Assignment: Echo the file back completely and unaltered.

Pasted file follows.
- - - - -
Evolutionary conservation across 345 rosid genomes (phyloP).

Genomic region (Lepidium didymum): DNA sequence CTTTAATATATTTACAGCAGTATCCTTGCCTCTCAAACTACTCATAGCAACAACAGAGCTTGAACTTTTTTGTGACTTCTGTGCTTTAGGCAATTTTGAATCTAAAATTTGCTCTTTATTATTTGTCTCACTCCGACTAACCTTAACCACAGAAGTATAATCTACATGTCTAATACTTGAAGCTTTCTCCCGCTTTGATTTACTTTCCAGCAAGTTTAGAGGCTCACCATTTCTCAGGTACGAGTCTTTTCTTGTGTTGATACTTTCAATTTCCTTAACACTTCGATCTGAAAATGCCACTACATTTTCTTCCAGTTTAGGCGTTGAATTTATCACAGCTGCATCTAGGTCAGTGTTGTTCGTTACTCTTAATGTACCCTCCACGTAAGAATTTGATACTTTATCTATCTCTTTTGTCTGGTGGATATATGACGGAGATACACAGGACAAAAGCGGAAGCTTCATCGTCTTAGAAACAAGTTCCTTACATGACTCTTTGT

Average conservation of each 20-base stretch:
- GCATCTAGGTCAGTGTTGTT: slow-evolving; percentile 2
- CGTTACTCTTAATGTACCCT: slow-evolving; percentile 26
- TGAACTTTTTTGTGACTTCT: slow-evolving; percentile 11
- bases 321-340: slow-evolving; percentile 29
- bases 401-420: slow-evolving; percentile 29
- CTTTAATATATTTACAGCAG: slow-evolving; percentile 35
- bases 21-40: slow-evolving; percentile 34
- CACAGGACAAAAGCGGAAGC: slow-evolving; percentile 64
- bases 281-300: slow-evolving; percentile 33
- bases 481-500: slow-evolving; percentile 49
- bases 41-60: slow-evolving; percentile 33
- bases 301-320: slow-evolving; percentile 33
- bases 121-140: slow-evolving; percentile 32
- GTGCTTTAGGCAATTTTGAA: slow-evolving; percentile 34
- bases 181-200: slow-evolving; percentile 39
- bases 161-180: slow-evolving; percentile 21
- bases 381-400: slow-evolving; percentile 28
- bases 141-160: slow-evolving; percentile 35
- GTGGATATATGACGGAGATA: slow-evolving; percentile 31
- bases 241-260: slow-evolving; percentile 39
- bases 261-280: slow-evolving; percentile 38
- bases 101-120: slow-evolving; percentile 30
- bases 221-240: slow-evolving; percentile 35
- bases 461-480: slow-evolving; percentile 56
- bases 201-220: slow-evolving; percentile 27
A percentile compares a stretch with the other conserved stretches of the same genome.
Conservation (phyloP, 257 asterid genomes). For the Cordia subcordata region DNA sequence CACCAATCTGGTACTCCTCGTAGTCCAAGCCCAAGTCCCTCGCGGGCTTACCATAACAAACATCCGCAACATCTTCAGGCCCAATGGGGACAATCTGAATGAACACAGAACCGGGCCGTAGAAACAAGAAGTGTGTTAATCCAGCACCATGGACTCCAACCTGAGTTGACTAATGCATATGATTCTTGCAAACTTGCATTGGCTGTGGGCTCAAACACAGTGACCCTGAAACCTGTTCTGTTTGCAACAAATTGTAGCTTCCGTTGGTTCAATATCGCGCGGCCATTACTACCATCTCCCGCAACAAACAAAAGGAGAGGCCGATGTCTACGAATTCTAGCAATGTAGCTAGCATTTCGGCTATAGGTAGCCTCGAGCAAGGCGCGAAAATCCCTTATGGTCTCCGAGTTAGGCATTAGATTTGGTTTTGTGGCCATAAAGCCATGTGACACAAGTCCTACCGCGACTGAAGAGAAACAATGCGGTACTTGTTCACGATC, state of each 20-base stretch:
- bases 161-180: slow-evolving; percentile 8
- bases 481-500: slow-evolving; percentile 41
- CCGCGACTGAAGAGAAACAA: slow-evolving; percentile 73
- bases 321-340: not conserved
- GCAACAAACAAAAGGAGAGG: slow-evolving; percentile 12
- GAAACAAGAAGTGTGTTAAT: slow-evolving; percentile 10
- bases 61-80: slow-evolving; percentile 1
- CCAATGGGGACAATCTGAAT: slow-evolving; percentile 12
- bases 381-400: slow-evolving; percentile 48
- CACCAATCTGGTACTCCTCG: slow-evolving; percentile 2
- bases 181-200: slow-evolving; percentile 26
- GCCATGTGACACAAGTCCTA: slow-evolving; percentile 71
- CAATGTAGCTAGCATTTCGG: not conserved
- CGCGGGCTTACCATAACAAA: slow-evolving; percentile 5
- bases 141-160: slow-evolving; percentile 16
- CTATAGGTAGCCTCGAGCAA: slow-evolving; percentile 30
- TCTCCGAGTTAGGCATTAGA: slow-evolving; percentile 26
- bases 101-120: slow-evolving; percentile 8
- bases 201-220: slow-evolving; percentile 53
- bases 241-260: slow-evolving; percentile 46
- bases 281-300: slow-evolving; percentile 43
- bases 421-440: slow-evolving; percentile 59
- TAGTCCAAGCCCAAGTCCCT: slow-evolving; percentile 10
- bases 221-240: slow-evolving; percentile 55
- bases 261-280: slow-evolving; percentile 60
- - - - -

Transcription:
Evolutionary conservation across 345 rosid genomes (phyloP).

Genomic region (Lepidium didymum): DNA sequence CTTTAATATATTTACAGCAGTATCCTTGCCTCTCAAACTACTCATAGCAACAACAGAGCTTGAACTTTTTTGTGACTTCTGTGCTTTAGGCAATTTTGAATCTAAAATTTGCTCTTTATTATTTGTCTCACTCCGACTAACCTTAACCACAGAAGTATAATCTACATGTCTAATACTTGAAGCTTTCTCCCGCTTTGATTTACTTTCCAGCAAGTTTAGAGGCTCACCATTTCTCAGGTACGAGTCTTTTCTTGTGTTGATACTTTCAATTTCCTTAACACTTCGATCTGAAAATGCCACTACATTTTCTTCCAGTTTAGGCGTTGAATTTATCACAGCTGCATCTAGGTCAGTGTTGTTCGTTACTCTTAATGTACCCTCCACGTAAGAATTTGATACTTTATCTATCTCTTTTGTCTGGTGGATATATGACGGAGATACACAGGACAAAAGCGGAAGCTTCATCGTCTTAGAAACAAGTTCCTTACATGACTCTTTGT

Average conservation of each 20-base stretch:
- GCATCTAGGTCAGTGTTGTT: slow-evolving; percentile 2
- CGTTACTCTTAATGTACCCT: slow-evolving; percentile 26
- TGAACTTTTTTGTGACTTCT: slow-evolving; percentile 11
- bases 321-340: slow-evolving; percentile 29
- bases 401-420: slow-evolving; percentile 29
- CTTTAATATATTTACAGCAG: slow-evolving; percentile 35
- bases 21-40: slow-evolving; percentile 34
- CACAGGACAAAAGCGGAAGC: slow-evolving; percentile 64
- bases 281-300: slow-evolving; percentile 33
- bases 481-500: slow-evolving; percentile 49
- bases 41-60: slow-evolving; percentile 33
- bases 301-320: slow-evolving; percentile 33
- bases 121-140: slow-evolving; percentile 32
- GTGCTTTAGGCAATTTTGAA: slow-evolving; percentile 34
- bases 181-200: slow-evolving; percentile 39
- bases 161-180: slow-evolving; percentile 21
- bases 381-400: slow-evolving; percentile 28
- bases 141-160: slow-evolving; percentile 35
- GTGGATATATGACGGAGATA: slow-evolving; percentile 31
- bases 241-260: slow-evolving; percentile 39
- bases 261-280: slow-evolving; percentile 38
- bases 101-120: slow-evolving; percentile 30
- bases 221-240: slow-evolving; percentile 35
- bases 461-480: slow-evolving; percentile 56
- bases 201-220: slow-evolving; percentile 27
A percentile compares a stretch with the other conserved stretches of the same genome.
Conservation (phyloP, 257 asterid genomes). For the Cordia subcordata region DNA sequence CACCAATCTGGTACTCCTCGTAGTCCAAGCCCAAGTCCCTCGCGGGCTTACCATAACAAACATCCGCAACATCTTCAGGCCCAATGGGGACAATCTGAATGAACACAGAACCGGGCCGTAGAAACAAGAAGTGTGTTAATCCAGCACCATGGACTCCAACCTGAGTTGACTAATGCATATGATTCTTGCAAACTTGCATTGGCTGTGGGCTCAAACACAGTGACCCTGAAACCTGTTCTGTTTGCAACAAATTGTAGCTTCCGTTGGTTCAATATCGCGCGGCCATTACTACCATCTCCCGCAACAAACAAAAGGAGAGGCCGATGTCTACGAATTCTAGCAATGTAGCTAGCATTTCGGCTATAGGTAGCCTCGAGCAAGGCGCGAAAATCCCTTATGGTCTCCGAGTTAGGCATTAGATTTGGTTTTGTGGCCATAAAGCCATGTGACACAAGTCCTACCGCGACTGAAGAGAAACAATGCGGTACTTGTTCACGATC, state of each 20-base stretch:
- bases 161-180: slow-evolving; percentile 8
- bases 481-500: slow-evolving; percentile 41
- CCGCGACTGAAGAGAAACAA: slow-evolving; percentile 73
- bases 321-340: not conserved
- GCAACAAACAAAAGGAGAGG: slow-evolving; percentile 12
- GAAACAAGAAGTGTGTTAAT: slow-evolving; percentile 10
- bases 61-80: slow-evolving; percentile 1
- CCAATGGGGACAATCTGAAT: slow-evolving; percentile 12
- bases 381-400: slow-evolving; percentile 48
- CACCAATCTGGTACTCCTCG: slow-evolving; percentile 2
- bases 181-200: slow-evolving; percentile 26
- GCCATGTGACACAAGTCCTA: slow-evolving; percentile 71
- CAATGTAGCTAGCATTTCGG: not conserved
- CGCGGGCTTACCATAACAAA: slow-evolving; percentile 5
- bases 141-160: slow-evolving; percentile 16
- CTATAGGTAGCCTCGAGCAA: slow-evolving; percentile 30
- TCTCCGAGTTAGGCATTAGA: slow-evolving; percentile 26
- bases 101-120: slow-evolving; percentile 8
- bases 201-220: slow-evolving; percentile 53
- bases 241-260: slow-evolving; percentile 46
- bases 281-300: slow-evolving; percentile 43
- bases 421-440: slow-evolving; percentile 59
- TAGTCCAAGCCCAAGTCCCT: slow-evolving; percentile 10
- bases 221-240: slow-evolving; percentile 55
- bases 261-280: slow-evolving; percentile 60